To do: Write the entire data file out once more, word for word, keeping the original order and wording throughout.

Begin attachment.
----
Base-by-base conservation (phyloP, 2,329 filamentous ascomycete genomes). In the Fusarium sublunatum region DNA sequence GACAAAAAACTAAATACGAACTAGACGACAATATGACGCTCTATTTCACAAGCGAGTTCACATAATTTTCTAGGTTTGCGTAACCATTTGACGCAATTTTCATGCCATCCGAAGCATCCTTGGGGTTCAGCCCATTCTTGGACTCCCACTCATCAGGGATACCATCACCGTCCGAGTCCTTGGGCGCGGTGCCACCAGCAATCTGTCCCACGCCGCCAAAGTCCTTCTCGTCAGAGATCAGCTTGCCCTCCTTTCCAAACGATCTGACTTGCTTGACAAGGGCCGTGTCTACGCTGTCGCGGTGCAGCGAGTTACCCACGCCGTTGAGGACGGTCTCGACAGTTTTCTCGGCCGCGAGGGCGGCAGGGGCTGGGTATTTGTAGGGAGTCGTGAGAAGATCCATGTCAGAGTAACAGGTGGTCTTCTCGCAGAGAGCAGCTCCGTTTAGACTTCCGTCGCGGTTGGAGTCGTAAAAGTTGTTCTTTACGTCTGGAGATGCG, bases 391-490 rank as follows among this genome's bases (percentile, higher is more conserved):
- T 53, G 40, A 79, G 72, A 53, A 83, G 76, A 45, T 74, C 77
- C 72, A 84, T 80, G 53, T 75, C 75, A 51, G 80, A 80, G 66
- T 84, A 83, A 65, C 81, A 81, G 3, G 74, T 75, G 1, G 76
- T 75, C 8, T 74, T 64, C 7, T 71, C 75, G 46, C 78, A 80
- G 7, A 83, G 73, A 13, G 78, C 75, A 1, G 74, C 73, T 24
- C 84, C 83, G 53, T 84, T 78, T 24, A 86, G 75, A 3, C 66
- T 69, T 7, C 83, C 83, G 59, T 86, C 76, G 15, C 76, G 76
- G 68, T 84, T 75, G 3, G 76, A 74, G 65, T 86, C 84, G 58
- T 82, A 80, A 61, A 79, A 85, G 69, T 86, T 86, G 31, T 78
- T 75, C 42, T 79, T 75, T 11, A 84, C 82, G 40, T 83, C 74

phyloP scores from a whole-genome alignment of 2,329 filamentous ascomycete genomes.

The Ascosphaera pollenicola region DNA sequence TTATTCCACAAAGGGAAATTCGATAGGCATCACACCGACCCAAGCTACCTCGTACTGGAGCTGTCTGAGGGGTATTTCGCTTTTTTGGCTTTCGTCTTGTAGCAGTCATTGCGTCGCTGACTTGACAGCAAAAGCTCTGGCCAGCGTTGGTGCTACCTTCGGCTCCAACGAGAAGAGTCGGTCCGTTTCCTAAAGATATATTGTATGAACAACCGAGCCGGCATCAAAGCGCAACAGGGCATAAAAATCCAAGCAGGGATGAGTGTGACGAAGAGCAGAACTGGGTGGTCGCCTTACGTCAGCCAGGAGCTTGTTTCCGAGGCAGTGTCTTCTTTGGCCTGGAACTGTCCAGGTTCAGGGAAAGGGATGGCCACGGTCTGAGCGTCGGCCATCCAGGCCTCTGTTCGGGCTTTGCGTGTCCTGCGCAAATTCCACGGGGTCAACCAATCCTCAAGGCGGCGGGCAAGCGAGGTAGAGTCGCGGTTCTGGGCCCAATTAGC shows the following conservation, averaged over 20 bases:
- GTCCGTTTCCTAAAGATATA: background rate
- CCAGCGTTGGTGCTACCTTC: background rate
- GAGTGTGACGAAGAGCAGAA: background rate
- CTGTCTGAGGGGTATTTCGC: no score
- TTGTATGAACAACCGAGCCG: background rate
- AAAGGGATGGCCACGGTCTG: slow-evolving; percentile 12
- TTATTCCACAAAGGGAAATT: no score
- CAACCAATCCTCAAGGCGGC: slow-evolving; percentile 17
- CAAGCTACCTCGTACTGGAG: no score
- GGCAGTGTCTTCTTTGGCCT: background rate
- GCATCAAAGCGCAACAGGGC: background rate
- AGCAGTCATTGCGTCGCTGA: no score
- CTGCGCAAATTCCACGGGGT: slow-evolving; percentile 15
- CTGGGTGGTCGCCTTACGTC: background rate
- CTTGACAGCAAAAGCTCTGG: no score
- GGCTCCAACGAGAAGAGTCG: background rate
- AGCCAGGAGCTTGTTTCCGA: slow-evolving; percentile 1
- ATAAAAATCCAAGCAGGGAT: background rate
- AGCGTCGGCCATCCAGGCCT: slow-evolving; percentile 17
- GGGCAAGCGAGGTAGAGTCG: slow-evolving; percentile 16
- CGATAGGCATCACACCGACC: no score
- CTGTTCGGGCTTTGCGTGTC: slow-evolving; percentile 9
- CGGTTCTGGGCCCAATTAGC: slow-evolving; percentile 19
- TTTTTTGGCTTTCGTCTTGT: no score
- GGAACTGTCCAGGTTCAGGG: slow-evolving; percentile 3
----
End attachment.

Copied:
Base-by-base conservation (phyloP, 2,329 filamentous ascomycete genomes). In the Fusarium sublunatum region DNA sequence GACAAAAAACTAAATACGAACTAGACGACAATATGACGCTCTATTTCACAAGCGAGTTCACATAATTTTCTAGGTTTGCGTAACCATTTGACGCAATTTTCATGCCATCCGAAGCATCCTTGGGGTTCAGCCCATTCTTGGACTCCCACTCATCAGGGATACCATCACCGTCCGAGTCCTTGGGCGCGGTGCCACCAGCAATCTGTCCCACGCCGCCAAAGTCCTTCTCGTCAGAGATCAGCTTGCCCTCCTTTCCAAACGATCTGACTTGCTTGACAAGGGCCGTGTCTACGCTGTCGCGGTGCAGCGAGTTACCCACGCCGTTGAGGACGGTCTCGACAGTTTTCTCGGCCGCGAGGGCGGCAGGGGCTGGGTATTTGTAGGGAGTCGTGAGAAGATCCATGTCAGAGTAACAGGTGGTCTTCTCGCAGAGAGCAGCTCCGTTTAGACTTCCGTCGCGGTTGGAGTCGTAAAAGTTGTTCTTTACGTCTGGAGATGCG, bases 391-490 rank as follows among this genome's bases (percentile, higher is more conserved):
- T 53, G 40, A 79, G 72, A 53, A 83, G 76, A 45, T 74, C 77
- C 72, A 84, T 80, G 53, T 75, C 75, A 51, G 80, A 80, G 66
- T 84, A 83, A 65, C 81, A 81, G 3, G 74, T 75, G 1, G 76
- T 75, C 8, T 74, T 64, C 7, T 71, C 75, G 46, C 78, A 80
- G 7, A 83, G 73, A 13, G 78, C 75, A 1, G 74, C 73, T 24
- C 84, C 83, G 53, T 84, T 78, T 24, A 86, G 75, A 3, C 66
- T 69, T 7, C 83, C 83, G 59, T 86, C 76, G 15, C 76, G 76
- G 68, T 84, T 75, G 3, G 76, A 74, G 65, T 86, C 84, G 58
- T 82, A 80, A 61, A 79, A 85, G 69, T 86, T 86, G 31, T 78
- T 75, C 42, T 79, T 75, T 11, A 84, C 82, G 40, T 83, C 74

phyloP scores from a whole-genome alignment of 2,329 filamentous ascomycete genomes.

The Ascosphaera pollenicola region DNA sequence TTATTCCACAAAGGGAAATTCGATAGGCATCACACCGACCCAAGCTACCTCGTACTGGAGCTGTCTGAGGGGTATTTCGCTTTTTTGGCTTTCGTCTTGTAGCAGTCATTGCGTCGCTGACTTGACAGCAAAAGCTCTGGCCAGCGTTGGTGCTACCTTCGGCTCCAACGAGAAGAGTCGGTCCGTTTCCTAAAGATATATTGTATGAACAACCGAGCCGGCATCAAAGCGCAACAGGGCATAAAAATCCAAGCAGGGATGAGTGTGACGAAGAGCAGAACTGGGTGGTCGCCTTACGTCAGCCAGGAGCTTGTTTCCGAGGCAGTGTCTTCTTTGGCCTGGAACTGTCCAGGTTCAGGGAAAGGGATGGCCACGGTCTGAGCGTCGGCCATCCAGGCCTCTGTTCGGGCTTTGCGTGTCCTGCGCAAATTCCACGGGGTCAACCAATCCTCAAGGCGGCGGGCAAGCGAGGTAGAGTCGCGGTTCTGGGCCCAATTAGC shows the following conservation, averaged over 20 bases:
- GTCCGTTTCCTAAAGATATA: background rate
- CCAGCGTTGGTGCTACCTTC: background rate
- GAGTGTGACGAAGAGCAGAA: background rate
- CTGTCTGAGGGGTATTTCGC: no score
- TTGTATGAACAACCGAGCCG: background rate
- AAAGGGATGGCCACGGTCTG: slow-evolving; percentile 12
- TTATTCCACAAAGGGAAATT: no score
- CAACCAATCCTCAAGGCGGC: slow-evolving; percentile 17
- CAAGCTACCTCGTACTGGAG: no score
- GGCAGTGTCTTCTTTGGCCT: background rate
- GCATCAAAGCGCAACAGGGC: background rate
- AGCAGTCATTGCGTCGCTGA: no score
- CTGCGCAAATTCCACGGGGT: slow-evolving; percentile 15
- CTGGGTGGTCGCCTTACGTC: background rate
- CTTGACAGCAAAAGCTCTGG: no score
- GGCTCCAACGAGAAGAGTCG: background rate
- AGCCAGGAGCTTGTTTCCGA: slow-evolving; percentile 1
- ATAAAAATCCAAGCAGGGAT: background rate
- AGCGTCGGCCATCCAGGCCT: slow-evolving; percentile 17
- GGGCAAGCGAGGTAGAGTCG: slow-evolving; percentile 16
- CGATAGGCATCACACCGACC: no score
- CTGTTCGGGCTTTGCGTGTC: slow-evolving; percentile 9
- CGGTTCTGGGCCCAATTAGC: slow-evolving; percentile 19
- TTTTTTGGCTTTCGTCTTGT: no score
- GGAACTGTCCAGGTTCAGGG: slow-evolving; percentile 3